Single title

Rule of Law

by Thomas Pearson, Chanty Pisal

The article is part of the book series Cambodia 2040, which is published by Future Forum and Konrad-Adenauer-Stiftung Cambodia. Enjoy the read!

When we talk about governance, we usually mean good governance, which results in good, though not perfect, outcomes. Human flourishing is much more likely when the rules are fair and fairly applied to all, which is a good definition of the rule of law. That definition leaves us with many questions, but it also provides a useful metric for examining the state of governance in a place like Cambodia, which has transformed itself into one where, in 2040, governance is fair, transparent, evenly applied and efficient.

Why should I read this chapter? ... because digital rule of law is the backbone of a nation's peace, security, justice, and prosperity!

Mr. Thomas Pearson and Mr. Chanty Pisal's vision for Cambodia's rule of law in 2040:

  • In 2040, Cambodia's governance is fair, transperent, evenly applied and efficient.
  • In 2040, Cambodia respects its treaty commitments as meaningful obligations to its own people as well as being a responsible member of the international community. 
  • The governance environment in 2040, which has remarkably emerged over the past two decades from the legal history sketched above, including piecemeal legal reform efforts, which had occurred unevenly since the 90s or, as noted, were used to legitimize authoritarian restrictions made significant strides in the early 2020s when a number of factors combined to threaten the kingdom’s average annual growth rate of eight percent.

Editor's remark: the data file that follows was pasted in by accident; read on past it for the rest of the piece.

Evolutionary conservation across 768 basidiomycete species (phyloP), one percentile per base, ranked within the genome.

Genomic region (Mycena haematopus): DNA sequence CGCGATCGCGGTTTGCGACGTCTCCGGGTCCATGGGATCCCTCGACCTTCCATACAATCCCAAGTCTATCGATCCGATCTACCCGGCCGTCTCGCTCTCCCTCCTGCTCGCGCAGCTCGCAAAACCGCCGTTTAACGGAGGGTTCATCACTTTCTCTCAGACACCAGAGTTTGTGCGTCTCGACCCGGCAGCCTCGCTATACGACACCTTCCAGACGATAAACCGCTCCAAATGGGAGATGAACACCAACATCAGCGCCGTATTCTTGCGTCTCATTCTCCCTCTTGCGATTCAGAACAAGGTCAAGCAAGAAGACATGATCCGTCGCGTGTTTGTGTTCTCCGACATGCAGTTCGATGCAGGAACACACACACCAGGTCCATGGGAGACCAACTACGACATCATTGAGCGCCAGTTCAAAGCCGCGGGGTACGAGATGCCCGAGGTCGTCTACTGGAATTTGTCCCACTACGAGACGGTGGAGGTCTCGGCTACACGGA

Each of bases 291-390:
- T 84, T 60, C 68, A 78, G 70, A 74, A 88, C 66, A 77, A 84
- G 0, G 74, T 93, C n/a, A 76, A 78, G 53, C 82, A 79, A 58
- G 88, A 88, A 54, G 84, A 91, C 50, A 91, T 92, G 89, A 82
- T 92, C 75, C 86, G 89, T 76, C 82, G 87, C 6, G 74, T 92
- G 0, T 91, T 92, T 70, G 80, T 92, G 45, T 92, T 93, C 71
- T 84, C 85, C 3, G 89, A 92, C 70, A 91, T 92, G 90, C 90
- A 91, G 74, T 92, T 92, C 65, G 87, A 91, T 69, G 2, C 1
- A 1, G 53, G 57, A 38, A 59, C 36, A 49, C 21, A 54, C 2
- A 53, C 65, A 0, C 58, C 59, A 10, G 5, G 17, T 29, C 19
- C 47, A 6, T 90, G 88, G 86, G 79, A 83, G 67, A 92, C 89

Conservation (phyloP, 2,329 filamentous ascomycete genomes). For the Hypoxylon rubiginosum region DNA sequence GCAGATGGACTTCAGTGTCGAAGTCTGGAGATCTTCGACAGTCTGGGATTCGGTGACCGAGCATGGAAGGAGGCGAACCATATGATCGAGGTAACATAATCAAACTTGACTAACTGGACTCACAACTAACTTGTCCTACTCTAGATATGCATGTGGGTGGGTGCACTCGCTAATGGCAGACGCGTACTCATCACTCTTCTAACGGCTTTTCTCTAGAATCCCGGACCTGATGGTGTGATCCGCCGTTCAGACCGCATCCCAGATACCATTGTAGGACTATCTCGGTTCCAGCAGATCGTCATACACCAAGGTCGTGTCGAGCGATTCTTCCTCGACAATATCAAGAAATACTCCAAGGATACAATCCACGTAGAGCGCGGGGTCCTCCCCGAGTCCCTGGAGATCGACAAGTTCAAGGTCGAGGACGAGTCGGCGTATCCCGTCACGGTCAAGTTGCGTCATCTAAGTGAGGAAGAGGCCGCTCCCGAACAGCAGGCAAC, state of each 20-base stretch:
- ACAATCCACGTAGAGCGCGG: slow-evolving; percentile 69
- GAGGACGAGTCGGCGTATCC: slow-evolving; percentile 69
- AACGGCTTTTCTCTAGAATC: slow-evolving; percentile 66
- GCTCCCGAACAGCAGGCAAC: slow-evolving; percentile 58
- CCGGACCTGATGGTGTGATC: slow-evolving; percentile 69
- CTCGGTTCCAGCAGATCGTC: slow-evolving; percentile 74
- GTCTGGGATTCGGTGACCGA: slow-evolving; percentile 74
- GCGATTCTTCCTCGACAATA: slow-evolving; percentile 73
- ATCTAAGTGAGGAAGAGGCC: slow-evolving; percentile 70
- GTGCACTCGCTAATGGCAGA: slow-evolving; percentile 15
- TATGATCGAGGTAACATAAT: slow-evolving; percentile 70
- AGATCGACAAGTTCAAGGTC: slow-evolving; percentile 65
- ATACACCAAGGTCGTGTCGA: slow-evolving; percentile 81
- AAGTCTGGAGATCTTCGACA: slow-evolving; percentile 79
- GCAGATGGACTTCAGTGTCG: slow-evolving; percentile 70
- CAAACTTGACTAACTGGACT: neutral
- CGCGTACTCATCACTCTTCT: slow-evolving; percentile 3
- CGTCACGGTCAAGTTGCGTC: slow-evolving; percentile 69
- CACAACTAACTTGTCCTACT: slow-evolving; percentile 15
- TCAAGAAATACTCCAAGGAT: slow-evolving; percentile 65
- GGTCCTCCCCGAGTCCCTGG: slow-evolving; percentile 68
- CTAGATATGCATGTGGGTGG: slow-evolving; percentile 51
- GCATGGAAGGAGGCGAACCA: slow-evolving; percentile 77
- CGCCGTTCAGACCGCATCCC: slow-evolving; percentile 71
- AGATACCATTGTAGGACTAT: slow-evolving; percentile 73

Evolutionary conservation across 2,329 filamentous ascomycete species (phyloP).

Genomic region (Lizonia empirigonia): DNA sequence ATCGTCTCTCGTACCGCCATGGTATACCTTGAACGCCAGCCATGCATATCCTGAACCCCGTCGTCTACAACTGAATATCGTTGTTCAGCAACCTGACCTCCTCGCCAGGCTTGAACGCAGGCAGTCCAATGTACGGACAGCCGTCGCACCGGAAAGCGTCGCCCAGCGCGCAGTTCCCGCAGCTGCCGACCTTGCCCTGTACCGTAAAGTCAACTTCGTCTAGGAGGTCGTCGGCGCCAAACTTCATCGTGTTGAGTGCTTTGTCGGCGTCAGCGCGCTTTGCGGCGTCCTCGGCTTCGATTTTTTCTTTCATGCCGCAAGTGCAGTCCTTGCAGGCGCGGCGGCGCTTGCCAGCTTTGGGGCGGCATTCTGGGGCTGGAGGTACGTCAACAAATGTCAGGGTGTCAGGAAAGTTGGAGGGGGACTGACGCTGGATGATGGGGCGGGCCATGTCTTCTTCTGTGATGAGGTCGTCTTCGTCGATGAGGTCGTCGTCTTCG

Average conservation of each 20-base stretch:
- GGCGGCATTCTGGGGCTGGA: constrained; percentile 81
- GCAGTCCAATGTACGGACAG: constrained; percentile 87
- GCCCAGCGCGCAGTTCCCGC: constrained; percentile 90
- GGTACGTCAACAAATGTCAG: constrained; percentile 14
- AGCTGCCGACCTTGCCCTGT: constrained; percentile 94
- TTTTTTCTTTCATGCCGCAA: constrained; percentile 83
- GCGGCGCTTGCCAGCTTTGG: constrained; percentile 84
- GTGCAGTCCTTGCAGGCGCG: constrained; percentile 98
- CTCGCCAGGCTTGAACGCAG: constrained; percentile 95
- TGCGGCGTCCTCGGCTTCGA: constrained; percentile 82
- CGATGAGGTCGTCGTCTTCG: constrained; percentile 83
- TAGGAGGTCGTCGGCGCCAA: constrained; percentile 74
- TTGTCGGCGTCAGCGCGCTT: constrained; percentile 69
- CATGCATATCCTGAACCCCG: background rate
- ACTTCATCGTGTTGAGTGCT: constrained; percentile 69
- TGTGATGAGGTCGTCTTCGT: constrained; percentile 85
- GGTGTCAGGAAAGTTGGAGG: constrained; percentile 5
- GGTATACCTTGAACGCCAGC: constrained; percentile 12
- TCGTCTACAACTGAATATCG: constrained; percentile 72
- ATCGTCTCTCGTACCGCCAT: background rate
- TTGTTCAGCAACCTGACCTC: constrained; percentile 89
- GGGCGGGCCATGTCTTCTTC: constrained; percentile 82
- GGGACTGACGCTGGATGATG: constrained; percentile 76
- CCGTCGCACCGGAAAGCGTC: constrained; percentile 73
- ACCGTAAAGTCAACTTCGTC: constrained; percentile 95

Short story: 

Sok Sopheap is the owner of a small wholesale company in Phnom Penh, supplying fresh produce as well as imported meats, cheese and wine to restaurants around the city. She started her business out of her house and took advantage of the six-month trial period for small businesses that allowed her to determine if her company would be profitable. Fortunately, her idea proved successful and she is now franchising out to other Cambodian entrepreneurs. When it came time to register her company, she took advantage of the online registration services offered by the Ministry of Commerce. The entire process took less than a week and she was not asked for an unofficial fee at any stage of the process. Sopheap is also confident that if a dispute arises with one of her suppliers or franchisees, she can take her dispute to court or the National Commercial Arbitration Center for resolution without worrying about corruption. 

She regularly imports food and wine from different parts of the globe and has never had her shipments held up by a customs official looking for payment under the table. The customs process itself involves only one form, which she completes online for her monthly shipment. In fact, she never needs to interact with a government official in person as all of the regulatory requirements and payments of official fees for ensuring her business is legally compliant may be processed online. Her delivery drivers fan out across the city each day and none of them has ever been asked for a bribe by a police officer. Sopheap plans to acquire some of her produce suppliers in the provinces and knows that she will receive a valid and legally enforceable title to any property that she purchases. No fears of unjust expropriation cross her mind as she weighs the risks and benefits of acquiring property. Her biggest concern is trying to get the best prices she can on high quality products for her customers.   

 

Enjoy your reading!

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Editor

Deth Sok Udom, Bradley J. Murg, Ou Virak, Michael Renfrew

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Phnom Penh

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